The graphic also tells the tale of the United States emerging as a global super power. From 2% of global GDP in 1820 to a peak of 36% following WWII. In fact, the 36% of world GDP figure is the highest mark by any country in history – All this accomplished by a country with only 5% of world population. The stagnate economic growth since the 1970’s is comparable to Europe, although not quite as drastic. The US and Europe still account for 35% of world GDP combined.
As more of the economy and economic growth is intertwined with the internet – speed and connectivity are highly important to the success of countries in the 21st century. As displayed above, there is large disparities in internet access and connectivity speeds between countries in the developed world and in undeveloped areas.
In the 2015 Q3 ranking by Akamai, the top ten countries by average connection speed (in Mb/s) were: (1) South Korea 20.5, (2) Sweden 17.4, (3) Norway 16.4, (4) Switzerland 16.2, (5) Hong Kong 15.8, (6) Netherlands 15.6, (7) Japan 15.0, (8) Finland 14.8, (9) Latvia 14.5, and (10) Czech Republic 14.5.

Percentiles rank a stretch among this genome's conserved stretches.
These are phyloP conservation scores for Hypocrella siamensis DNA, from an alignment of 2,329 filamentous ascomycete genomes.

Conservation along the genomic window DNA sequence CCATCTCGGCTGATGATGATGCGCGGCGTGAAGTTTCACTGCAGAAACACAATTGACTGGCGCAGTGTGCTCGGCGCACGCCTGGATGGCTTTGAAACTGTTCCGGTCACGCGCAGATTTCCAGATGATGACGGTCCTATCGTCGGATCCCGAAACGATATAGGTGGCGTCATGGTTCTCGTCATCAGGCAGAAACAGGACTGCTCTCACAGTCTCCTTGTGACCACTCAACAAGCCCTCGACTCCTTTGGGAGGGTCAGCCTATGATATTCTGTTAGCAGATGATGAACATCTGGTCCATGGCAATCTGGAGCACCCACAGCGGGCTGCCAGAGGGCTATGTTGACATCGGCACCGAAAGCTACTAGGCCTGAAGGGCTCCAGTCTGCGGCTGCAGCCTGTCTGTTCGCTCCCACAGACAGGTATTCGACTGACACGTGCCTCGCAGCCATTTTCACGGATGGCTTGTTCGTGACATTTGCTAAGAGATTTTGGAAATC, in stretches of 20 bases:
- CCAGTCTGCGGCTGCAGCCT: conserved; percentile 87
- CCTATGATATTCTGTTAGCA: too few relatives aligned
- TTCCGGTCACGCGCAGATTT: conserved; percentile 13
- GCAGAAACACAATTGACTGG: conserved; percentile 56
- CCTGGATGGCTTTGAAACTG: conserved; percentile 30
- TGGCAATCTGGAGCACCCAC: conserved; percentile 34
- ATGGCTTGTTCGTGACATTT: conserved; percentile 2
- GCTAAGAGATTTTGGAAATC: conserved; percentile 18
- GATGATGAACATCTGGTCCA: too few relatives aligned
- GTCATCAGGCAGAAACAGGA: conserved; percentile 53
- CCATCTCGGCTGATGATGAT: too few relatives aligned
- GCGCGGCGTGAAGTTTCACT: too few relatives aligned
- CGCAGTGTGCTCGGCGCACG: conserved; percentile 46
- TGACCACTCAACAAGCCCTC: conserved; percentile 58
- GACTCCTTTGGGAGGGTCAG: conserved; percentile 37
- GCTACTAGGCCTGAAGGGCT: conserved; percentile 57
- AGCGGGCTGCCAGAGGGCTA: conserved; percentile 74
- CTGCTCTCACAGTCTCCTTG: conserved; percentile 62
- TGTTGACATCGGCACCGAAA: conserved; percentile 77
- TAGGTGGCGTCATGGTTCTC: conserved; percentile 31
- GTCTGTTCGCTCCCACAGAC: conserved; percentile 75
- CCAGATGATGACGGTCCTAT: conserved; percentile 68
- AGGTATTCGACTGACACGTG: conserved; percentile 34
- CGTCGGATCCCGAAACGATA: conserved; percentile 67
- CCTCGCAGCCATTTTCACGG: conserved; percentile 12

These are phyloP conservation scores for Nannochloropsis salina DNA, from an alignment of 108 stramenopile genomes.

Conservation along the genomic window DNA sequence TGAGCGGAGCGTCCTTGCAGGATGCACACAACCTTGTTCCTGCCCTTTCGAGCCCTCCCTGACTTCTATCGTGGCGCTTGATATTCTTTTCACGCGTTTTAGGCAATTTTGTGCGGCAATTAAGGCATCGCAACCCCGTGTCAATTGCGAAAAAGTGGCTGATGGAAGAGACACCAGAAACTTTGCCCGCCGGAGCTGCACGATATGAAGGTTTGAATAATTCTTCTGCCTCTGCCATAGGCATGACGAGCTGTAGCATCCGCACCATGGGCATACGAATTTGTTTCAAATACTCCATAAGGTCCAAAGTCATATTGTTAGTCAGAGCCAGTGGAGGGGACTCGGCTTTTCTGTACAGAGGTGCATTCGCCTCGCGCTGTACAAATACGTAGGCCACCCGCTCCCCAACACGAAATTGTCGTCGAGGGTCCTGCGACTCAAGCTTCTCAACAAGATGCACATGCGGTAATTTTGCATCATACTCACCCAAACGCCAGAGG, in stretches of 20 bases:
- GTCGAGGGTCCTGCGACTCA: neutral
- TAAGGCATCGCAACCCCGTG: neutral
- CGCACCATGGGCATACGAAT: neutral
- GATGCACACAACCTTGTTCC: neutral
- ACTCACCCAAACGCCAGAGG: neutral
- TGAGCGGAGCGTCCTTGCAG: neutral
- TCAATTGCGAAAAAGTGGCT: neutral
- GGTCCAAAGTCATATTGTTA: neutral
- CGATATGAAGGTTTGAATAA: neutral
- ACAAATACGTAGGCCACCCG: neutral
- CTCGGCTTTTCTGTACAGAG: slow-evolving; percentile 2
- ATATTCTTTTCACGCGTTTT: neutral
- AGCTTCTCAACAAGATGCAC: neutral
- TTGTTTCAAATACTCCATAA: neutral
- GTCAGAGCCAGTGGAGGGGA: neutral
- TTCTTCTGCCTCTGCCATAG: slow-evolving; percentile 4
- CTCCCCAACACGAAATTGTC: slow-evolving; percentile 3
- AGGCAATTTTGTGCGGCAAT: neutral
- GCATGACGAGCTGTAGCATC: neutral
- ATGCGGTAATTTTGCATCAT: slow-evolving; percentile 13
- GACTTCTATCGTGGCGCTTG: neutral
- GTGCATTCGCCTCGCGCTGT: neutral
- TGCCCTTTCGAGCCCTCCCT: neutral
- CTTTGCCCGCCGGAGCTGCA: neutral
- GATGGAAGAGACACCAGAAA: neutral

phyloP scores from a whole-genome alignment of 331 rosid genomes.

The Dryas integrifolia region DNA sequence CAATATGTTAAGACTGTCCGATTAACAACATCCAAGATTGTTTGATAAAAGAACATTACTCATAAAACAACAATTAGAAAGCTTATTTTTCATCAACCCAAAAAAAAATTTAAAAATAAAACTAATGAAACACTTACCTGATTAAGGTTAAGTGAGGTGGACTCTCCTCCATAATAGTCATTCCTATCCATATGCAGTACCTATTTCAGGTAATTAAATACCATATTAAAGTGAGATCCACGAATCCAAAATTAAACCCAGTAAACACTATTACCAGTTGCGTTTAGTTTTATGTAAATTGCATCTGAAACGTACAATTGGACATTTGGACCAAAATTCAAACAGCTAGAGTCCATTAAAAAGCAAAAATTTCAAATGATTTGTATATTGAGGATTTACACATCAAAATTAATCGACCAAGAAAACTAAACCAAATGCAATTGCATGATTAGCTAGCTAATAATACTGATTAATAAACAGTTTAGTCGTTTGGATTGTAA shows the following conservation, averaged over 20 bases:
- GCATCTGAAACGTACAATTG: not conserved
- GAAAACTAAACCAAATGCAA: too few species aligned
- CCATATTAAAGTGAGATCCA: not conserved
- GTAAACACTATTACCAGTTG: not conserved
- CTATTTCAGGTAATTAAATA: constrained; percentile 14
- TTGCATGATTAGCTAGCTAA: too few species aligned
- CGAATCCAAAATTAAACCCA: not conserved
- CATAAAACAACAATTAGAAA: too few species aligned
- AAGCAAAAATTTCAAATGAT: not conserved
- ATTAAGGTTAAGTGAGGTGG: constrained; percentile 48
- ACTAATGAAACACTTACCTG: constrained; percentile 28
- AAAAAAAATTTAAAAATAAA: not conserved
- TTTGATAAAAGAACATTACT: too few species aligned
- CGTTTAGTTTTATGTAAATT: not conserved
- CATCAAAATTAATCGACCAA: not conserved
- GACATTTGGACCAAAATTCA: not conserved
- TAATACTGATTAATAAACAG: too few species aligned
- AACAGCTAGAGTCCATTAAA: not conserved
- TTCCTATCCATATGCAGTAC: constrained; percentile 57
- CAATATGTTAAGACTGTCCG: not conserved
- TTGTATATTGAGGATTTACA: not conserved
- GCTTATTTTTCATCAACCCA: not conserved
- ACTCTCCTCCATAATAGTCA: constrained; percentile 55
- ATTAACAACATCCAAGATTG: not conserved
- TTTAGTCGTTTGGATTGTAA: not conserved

In comparison to other developing countries in the world: Mexico ranks 68th at 5.5 Mb/s, China 91st at 3.7 MB/s, Brazil 93rd at 3.6 Mb/s, and India 116th at 2.5 Mb/s.
The United States is ranked 16th in the world by average connection speed at 12.6 Mb/s, slightly above average in the developed world. Although, the numbers are skewed in favor of small density connected countries without rural areas to bring the average down. The US average may be slower than some small dense northern European countries, but when compared the the European Union as a whole, the US is much faster – 12.6 Mb/s to 8.1 Mb/s.
If the US states where ranked individually, Washington D.C. would rank 2nd in the world in average internet connection speed, Delaware 3rd, Utah 6th, Massachusetts 7th, and Rhode Island 10th. As of 2014, the US state with the slowest average internet speed was Alaska at 7 Mb/s.